UAE - exploring the impacts of severe weather

  • 24 Apr 2024

Last Tuesday, the United Arab Emirates (UAE) reported its heaviest rainfall in recorded history, experiencing more than an average year’s rainfall in a 24-hour period and strong winds of up to 70mph. 

As a result of this extreme weather, much of the critical infrastructure of the country (including roads and runways) have been pictured underwater during the past week. The rainfall has exposed some of the vulnerabilities of the built environment in a climate which is usually known for being both hot and dry.

Transport disruption for those flying through Dubai International Airport – the second busiest in the world[1]  – remained severe for days after the initial flooding. Of course, this not only disrupts those visiting or departing the country, but also those with onward journeys to other locations. Between Tuesday and Thursday, more than 1000 flights were cancelled[2] with operations starting to resume towards the end of the week.

The National Center of Meteorology issued a red weather alert and, in addition to the core response, government employees were advised to work from home in the immediate aftermath of the floods while the guidance for private organizations showed the same. Some schools were also closed during the flooding[3].

The extensive clean up and recovery operations delivered by the authorities and local communities began following the aftermath of the storms, with this including removal of debris and necessary repairs. In Sharjah alone, the city municipality had deployed 670 water tanker trucks and pumps by Wednesday to drain the rainwater from where it had collected[4]

“Emergency response teams — including civil defense, ambulances, and police — will continue ‘intensive efforts’ to ensure full recovery,” said the government as part of a statement[5].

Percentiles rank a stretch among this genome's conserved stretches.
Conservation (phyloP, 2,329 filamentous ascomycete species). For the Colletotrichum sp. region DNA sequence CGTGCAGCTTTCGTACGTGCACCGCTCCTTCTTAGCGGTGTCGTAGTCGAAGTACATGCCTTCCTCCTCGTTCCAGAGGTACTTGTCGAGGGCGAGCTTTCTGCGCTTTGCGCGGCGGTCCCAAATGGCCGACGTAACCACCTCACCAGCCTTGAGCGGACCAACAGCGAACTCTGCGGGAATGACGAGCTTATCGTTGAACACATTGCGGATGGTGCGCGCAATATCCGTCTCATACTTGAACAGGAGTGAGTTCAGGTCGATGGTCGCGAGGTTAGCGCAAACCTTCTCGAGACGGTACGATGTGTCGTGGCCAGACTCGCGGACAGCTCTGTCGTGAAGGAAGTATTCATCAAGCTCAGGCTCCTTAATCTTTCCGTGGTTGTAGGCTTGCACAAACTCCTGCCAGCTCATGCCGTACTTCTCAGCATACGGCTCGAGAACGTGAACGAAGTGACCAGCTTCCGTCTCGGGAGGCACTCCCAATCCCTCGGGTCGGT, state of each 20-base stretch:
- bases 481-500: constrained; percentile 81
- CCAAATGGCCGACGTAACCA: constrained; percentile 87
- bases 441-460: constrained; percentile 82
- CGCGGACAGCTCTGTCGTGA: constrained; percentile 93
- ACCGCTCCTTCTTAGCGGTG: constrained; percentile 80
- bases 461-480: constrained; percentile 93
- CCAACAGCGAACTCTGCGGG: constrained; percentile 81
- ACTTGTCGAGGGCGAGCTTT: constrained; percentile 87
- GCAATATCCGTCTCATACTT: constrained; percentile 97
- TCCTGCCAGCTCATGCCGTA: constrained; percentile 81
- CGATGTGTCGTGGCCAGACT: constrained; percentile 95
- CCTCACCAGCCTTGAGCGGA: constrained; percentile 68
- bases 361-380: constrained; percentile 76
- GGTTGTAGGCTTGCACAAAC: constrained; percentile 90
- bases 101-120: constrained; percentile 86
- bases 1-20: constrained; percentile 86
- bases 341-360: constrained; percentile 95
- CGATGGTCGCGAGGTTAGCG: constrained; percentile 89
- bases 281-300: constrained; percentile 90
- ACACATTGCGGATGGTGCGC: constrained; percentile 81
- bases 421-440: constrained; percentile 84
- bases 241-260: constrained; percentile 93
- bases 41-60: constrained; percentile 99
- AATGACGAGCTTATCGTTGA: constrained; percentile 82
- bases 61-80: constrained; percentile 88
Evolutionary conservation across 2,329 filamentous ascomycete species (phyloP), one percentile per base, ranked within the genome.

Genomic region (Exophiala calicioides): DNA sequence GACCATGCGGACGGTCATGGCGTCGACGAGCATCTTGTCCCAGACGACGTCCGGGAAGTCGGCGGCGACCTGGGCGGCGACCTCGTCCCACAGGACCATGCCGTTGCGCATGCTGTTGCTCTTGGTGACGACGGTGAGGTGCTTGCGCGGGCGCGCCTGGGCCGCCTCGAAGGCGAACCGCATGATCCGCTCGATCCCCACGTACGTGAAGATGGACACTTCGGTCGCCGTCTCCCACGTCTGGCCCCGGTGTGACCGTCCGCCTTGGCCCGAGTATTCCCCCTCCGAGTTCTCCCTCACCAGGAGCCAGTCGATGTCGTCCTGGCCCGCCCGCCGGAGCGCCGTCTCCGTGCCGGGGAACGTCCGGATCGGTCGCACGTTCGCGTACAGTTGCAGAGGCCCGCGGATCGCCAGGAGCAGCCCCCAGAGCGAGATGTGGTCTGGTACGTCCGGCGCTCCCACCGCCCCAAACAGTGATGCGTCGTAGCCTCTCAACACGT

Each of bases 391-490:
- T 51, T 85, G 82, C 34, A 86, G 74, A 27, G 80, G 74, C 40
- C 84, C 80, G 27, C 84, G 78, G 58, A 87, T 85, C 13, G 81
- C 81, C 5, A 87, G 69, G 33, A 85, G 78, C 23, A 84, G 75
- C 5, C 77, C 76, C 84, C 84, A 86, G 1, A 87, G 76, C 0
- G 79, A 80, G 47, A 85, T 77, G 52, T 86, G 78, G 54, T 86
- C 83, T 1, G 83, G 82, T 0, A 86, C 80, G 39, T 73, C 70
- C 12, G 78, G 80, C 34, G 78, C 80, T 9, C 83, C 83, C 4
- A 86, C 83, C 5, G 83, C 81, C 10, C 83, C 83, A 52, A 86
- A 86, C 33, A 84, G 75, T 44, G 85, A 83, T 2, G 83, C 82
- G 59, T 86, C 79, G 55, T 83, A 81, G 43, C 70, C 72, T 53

In Dubai, a selection of the emirate’s property developers are offering free maintenance for damaged properties, alternative housing, cleaning services, as well as assistance in assessing any ongoing risks to housing. In addition, a leading electronics organization is reportedly offering free repairs and maintenance for any electronic goods damaged in the floods. The Crown Prince of Dubai, Sheikh Hamdan, has also instructed the development of a committee to review requests from citizens[6]. Of course, this range of support schemes, based upon a collaboration between the public and private sectors of the emirate, will likely speed up the recovery process of those based in Dubai.

Building resilience for the future

Beyond exploring the impacts of the flooding, it is critical to understand why the sudden and extreme downpour took place, and how the region can prepare for events such as this. 

Experts say that the storms are likely to be a result of the ongoing impacts of climate change, and research shows that on a long-term basis severe downpours such as this are likely to increase in the region if global warming continues to worsen in the coming years[7]

With the above in mind, it is necessary to continually improve preparedness for extreme weather events in historically dry places to minimise the risk of disruption for citizens and organizations. This could mean assessing systems such as drainage systems to try to mitigate flood levels such as those seen over the last few days.

Indeed, it does appear that this process has already begun. Hassan Al Mansoori, the Undersecretary for Infrastructure and Transport Affairs at the Ministry of Energy and Infrastructure (MoEI), shared how the ministry has deployed a team to assess the damage to existing infrastructure while also conducting a study on how dams and waterways can be expanded to better withstand extreme weather in the future, along with other measures to improve resiliency (such as maintaining water pumps along the roadside)[8]. This quick change from response to recovery is a significant factor when preparing for future events.

The UAE also began a National Early Warning System project in 2017 to disseminate alerts in advance of a severe event in order to preserve lives and damage to property[9]. Warnings such as this are essential so organizations and residents can use the time before a severe weather event to make their environment as safe as possible before the worst impacts strike.

BCI board member Kelly Blakeley MBCI, based in the UAE, shared that: “With the challenging events of this week, we are all grateful for the responders and community workers that have demonstrated support and resilience in the response and recovery.

The impact of the storms underlines the importance for all organizations in fostering a culture of resilience in-house and with their communities of people. Organizational leaders should continue to invest in their readiness, following recognized good practice and evolving their resilience and crisis preparedness.”











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